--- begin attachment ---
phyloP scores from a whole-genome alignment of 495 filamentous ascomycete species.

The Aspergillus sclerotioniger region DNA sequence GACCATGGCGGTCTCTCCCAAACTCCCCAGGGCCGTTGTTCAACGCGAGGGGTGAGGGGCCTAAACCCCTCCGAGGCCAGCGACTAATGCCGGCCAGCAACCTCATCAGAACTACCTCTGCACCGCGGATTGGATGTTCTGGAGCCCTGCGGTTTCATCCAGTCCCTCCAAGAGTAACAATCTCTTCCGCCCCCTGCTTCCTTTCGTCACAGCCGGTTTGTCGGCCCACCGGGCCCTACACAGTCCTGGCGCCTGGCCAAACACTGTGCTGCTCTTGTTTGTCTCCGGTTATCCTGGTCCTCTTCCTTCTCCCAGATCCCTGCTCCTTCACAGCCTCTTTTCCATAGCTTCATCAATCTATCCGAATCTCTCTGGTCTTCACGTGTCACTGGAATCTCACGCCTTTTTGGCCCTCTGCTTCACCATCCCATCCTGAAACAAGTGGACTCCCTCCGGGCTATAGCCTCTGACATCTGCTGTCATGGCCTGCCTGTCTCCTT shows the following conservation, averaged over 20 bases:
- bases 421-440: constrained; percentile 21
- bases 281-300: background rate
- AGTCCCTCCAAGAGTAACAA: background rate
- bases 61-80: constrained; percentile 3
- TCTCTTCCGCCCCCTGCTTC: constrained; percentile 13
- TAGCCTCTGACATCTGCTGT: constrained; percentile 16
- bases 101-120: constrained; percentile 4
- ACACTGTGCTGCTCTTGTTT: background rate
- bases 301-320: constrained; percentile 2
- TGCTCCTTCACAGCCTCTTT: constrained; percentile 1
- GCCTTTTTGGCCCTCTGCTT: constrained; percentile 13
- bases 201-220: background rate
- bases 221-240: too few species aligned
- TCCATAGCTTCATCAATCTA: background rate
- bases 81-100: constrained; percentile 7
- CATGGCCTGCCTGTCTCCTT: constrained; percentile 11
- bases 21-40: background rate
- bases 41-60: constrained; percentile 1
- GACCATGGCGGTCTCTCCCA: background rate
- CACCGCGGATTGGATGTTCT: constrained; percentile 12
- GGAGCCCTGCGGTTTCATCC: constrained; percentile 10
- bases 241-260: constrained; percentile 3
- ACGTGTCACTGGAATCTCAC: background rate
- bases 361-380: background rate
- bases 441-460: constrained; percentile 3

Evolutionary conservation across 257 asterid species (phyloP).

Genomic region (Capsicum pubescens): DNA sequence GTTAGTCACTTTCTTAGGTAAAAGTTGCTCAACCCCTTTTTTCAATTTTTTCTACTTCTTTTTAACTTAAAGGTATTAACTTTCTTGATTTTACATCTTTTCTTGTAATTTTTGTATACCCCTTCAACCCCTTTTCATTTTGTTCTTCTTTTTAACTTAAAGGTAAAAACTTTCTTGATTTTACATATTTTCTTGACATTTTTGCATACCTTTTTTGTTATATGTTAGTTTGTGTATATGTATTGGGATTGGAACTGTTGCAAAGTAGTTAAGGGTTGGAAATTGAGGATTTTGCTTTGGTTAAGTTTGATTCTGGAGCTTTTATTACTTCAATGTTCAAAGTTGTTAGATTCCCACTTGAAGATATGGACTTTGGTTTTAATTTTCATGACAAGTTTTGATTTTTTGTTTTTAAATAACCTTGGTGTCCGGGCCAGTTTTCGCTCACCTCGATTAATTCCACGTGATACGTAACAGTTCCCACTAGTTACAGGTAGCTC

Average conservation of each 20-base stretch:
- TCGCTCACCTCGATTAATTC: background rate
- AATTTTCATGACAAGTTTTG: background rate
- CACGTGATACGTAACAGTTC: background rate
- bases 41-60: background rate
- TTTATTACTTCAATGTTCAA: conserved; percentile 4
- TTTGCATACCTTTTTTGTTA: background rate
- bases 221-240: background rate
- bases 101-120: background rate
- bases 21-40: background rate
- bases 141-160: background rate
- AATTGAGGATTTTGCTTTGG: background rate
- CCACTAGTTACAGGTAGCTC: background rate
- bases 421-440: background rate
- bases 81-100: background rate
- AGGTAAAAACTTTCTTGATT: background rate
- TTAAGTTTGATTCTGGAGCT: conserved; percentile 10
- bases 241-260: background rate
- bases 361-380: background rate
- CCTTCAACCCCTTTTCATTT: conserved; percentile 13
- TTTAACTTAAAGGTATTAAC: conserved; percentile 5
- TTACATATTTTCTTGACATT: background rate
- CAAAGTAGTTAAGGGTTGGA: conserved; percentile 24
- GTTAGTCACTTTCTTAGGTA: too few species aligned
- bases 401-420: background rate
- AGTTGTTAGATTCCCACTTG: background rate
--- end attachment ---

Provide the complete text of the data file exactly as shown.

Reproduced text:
phyloP scores from a whole-genome alignment of 495 filamentous ascomycete species.

The Aspergillus sclerotioniger region DNA sequence GACCATGGCGGTCTCTCCCAAACTCCCCAGGGCCGTTGTTCAACGCGAGGGGTGAGGGGCCTAAACCCCTCCGAGGCCAGCGACTAATGCCGGCCAGCAACCTCATCAGAACTACCTCTGCACCGCGGATTGGATGTTCTGGAGCCCTGCGGTTTCATCCAGTCCCTCCAAGAGTAACAATCTCTTCCGCCCCCTGCTTCCTTTCGTCACAGCCGGTTTGTCGGCCCACCGGGCCCTACACAGTCCTGGCGCCTGGCCAAACACTGTGCTGCTCTTGTTTGTCTCCGGTTATCCTGGTCCTCTTCCTTCTCCCAGATCCCTGCTCCTTCACAGCCTCTTTTCCATAGCTTCATCAATCTATCCGAATCTCTCTGGTCTTCACGTGTCACTGGAATCTCACGCCTTTTTGGCCCTCTGCTTCACCATCCCATCCTGAAACAAGTGGACTCCCTCCGGGCTATAGCCTCTGACATCTGCTGTCATGGCCTGCCTGTCTCCTT shows the following conservation, averaged over 20 bases:
- bases 421-440: constrained; percentile 21
- bases 281-300: background rate
- AGTCCCTCCAAGAGTAACAA: background rate
- bases 61-80: constrained; percentile 3
- TCTCTTCCGCCCCCTGCTTC: constrained; percentile 13
- TAGCCTCTGACATCTGCTGT: constrained; percentile 16
- bases 101-120: constrained; percentile 4
- ACACTGTGCTGCTCTTGTTT: background rate
- bases 301-320: constrained; percentile 2
- TGCTCCTTCACAGCCTCTTT: constrained; percentile 1
- GCCTTTTTGGCCCTCTGCTT: constrained; percentile 13
- bases 201-220: background rate
- bases 221-240: too few species aligned
- TCCATAGCTTCATCAATCTA: background rate
- bases 81-100: constrained; percentile 7
- CATGGCCTGCCTGTCTCCTT: constrained; percentile 11
- bases 21-40: background rate
- bases 41-60: constrained; percentile 1
- GACCATGGCGGTCTCTCCCA: background rate
- CACCGCGGATTGGATGTTCT: constrained; percentile 12
- GGAGCCCTGCGGTTTCATCC: constrained; percentile 10
- bases 241-260: constrained; percentile 3
- ACGTGTCACTGGAATCTCAC: background rate
- bases 361-380: background rate
- bases 441-460: constrained; percentile 3

Evolutionary conservation across 257 asterid species (phyloP).

Genomic region (Capsicum pubescens): DNA sequence GTTAGTCACTTTCTTAGGTAAAAGTTGCTCAACCCCTTTTTTCAATTTTTTCTACTTCTTTTTAACTTAAAGGTATTAACTTTCTTGATTTTACATCTTTTCTTGTAATTTTTGTATACCCCTTCAACCCCTTTTCATTTTGTTCTTCTTTTTAACTTAAAGGTAAAAACTTTCTTGATTTTACATATTTTCTTGACATTTTTGCATACCTTTTTTGTTATATGTTAGTTTGTGTATATGTATTGGGATTGGAACTGTTGCAAAGTAGTTAAGGGTTGGAAATTGAGGATTTTGCTTTGGTTAAGTTTGATTCTGGAGCTTTTATTACTTCAATGTTCAAAGTTGTTAGATTCCCACTTGAAGATATGGACTTTGGTTTTAATTTTCATGACAAGTTTTGATTTTTTGTTTTTAAATAACCTTGGTGTCCGGGCCAGTTTTCGCTCACCTCGATTAATTCCACGTGATACGTAACAGTTCCCACTAGTTACAGGTAGCTC

Average conservation of each 20-base stretch:
- TCGCTCACCTCGATTAATTC: background rate
- AATTTTCATGACAAGTTTTG: background rate
- CACGTGATACGTAACAGTTC: background rate
- bases 41-60: background rate
- TTTATTACTTCAATGTTCAA: conserved; percentile 4
- TTTGCATACCTTTTTTGTTA: background rate
- bases 221-240: background rate
- bases 101-120: background rate
- bases 21-40: background rate
- bases 141-160: background rate
- AATTGAGGATTTTGCTTTGG: background rate
- CCACTAGTTACAGGTAGCTC: background rate
- bases 421-440: background rate
- bases 81-100: background rate
- AGGTAAAAACTTTCTTGATT: background rate
- TTAAGTTTGATTCTGGAGCT: conserved; percentile 10
- bases 241-260: background rate
- bases 361-380: background rate
- CCTTCAACCCCTTTTCATTT: conserved; percentile 13
- TTTAACTTAAAGGTATTAAC: conserved; percentile 5
- TTACATATTTTCTTGACATT: background rate
- CAAAGTAGTTAAGGGTTGGA: conserved; percentile 24
- GTTAGTCACTTTCTTAGGTA: too few species aligned
- bases 401-420: background rate
- AGTTGTTAGATTCCCACTTG: background rate